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Live Sound

Rogers Place PA Gives Oilers Fans Something to Gush About

Rogers Place in Edmonton, Canada sports a considerable d&b audiotechnik PA rig.

Edmonton, Canada (March 30, 2018)—The new Rogers Place arena in Edmonton, Canada houses the NHL’s Edmonton Oilers Hockey Club, crowds of up to 18,000 people and a massive sound system from d&b audiotechnik. Oilers Entertainment Group’s consulting team, led by Vernon Mason, worked with acoustic consultancy, Orchestral Arts Inc. (OAi), to create the system.

Dale Fawcett, principal of OAi, observed that “When an architectural drawing set for Rogers Place was presented to Orchestral Arts, some acoustical challenges became immediately apparent. Unlike arenas which position loudspeakers above and around the center ice score clock, the main loudspeakers in this arena would need to be lowered and moved closer to the listeners.”

To alleviate undesirable reflections, the main seating bowl within the arena has a number of acoustical features, and the extent of the acoustic treatments required principal architectural firm HOK Architects to play a role in guiding their completion through the construction processes.

d&b audiotechnik Debuts Soundscape

Fawcett used EASE acoustics simulator software to verify an installation solution founded upon 10 line arrays of d&b V-Series arranged around the seating bowl. Specifically, the Vi8 installation version was used to shape the main arrays, with three cardioid Vi-SUBs deployed immediately behind each array, all powered by D80 amplifiers. Delays for the upper concourse seating and the writing press, fill speakers for seating immediately bordering the mid bowl dasher boards, and fills for the players and officials on the ice was accomplished using the d&b Yi10P point source loudspeaker. A combination of d&b D20 and D80 amplifiers were used for the Y-Series enclosures.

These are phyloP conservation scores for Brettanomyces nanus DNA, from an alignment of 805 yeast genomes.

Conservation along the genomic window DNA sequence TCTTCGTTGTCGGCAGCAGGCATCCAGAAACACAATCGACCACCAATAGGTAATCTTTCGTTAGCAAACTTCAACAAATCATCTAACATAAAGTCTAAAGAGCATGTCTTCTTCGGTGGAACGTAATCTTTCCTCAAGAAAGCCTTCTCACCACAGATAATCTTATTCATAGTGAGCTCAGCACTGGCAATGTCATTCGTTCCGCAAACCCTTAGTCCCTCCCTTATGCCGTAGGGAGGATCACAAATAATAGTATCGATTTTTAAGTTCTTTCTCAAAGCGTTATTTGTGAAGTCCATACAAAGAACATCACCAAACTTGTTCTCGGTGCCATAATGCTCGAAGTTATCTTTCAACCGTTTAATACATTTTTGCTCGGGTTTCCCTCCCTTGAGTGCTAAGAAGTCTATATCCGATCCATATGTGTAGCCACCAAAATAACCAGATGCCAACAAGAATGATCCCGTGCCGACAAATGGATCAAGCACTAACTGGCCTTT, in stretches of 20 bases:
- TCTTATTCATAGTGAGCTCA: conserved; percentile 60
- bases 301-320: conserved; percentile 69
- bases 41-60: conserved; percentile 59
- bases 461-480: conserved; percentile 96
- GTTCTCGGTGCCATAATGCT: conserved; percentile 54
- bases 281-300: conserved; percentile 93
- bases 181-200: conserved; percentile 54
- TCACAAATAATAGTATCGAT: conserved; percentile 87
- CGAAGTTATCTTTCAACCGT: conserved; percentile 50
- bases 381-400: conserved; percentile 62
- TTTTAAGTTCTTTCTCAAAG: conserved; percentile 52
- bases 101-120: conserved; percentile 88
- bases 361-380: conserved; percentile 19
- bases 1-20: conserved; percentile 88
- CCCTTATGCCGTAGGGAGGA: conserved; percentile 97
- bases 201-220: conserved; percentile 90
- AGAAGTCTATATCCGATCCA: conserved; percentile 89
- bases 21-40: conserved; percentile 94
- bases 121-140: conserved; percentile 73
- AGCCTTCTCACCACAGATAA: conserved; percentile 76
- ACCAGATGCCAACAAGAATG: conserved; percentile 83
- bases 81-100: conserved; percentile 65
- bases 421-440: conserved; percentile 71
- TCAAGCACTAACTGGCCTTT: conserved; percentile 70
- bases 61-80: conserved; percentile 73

The ten subwoofer arrays are timed precisely to the full range Vi8 arrays for maximum LF impact. Three V-SUBs are the same height as each mains. This presents a small profile viewed from the front of each array, which visually allows them to sit just above the score-clock’s four 22 feet by 38 feet 16:9 HD video displays. The passive designs of the Vi8 loudspeaker and Vi-SUB cardioid subwoofer, plus their smaller size and weight, help in putting together a straight forward installation.

Beyond the arena bowl Oilers Entertainment Group provided Orchestral Arts with detailed input lists for every room. Coordination with the Oilers Entertainment Group team during construction was the task of Calgary-based Daryl Yakielashek. “I introduced the idea of a QSC Q-SYS solution,” said Fawcett. “Ray Rayburn of Sound First LLC in Colorado, USA created the design for the dedicated dual redundant digital audio network as well as extensive software for Q-SYS. Ray Rayburn, an AES Life Fellow, is one of the most capable audio professionals worldwide. The system has more than 480 inputs and 420 outputs, and includes 1,500 distributed loudspeakers throughout the facility on many signal delays all timed off the respective d&b arrays. Dedicated Q-SYS outputs exist for each of the d&b amplifier channels.”

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While the acoustic and sound system was designed for hockey, it is also available for touring acts. “The bowl system has the capability to connect the d&b arrays and subwoofers to a touring system, specifically to the far end zone but also other zones,” said Fawcett. “With d&b included on many riders, it is hoped that this use will develop over time, and maybe even operatic events. For touring acts—an important revenue stream for the facility—the acoustic treatment in the bowl was envisioned to provide a good feel for artists and engineers first entering and then rehearsing in the space. Keith Urban, who gave the inaugural concert, was quoted on the Rogers Place website: “So many arenas are purely built for sport and the concert sound suffers, but not Rogers Place. It’s one of the best sounding arenas I’ve played in.”

d&b audiotechnik •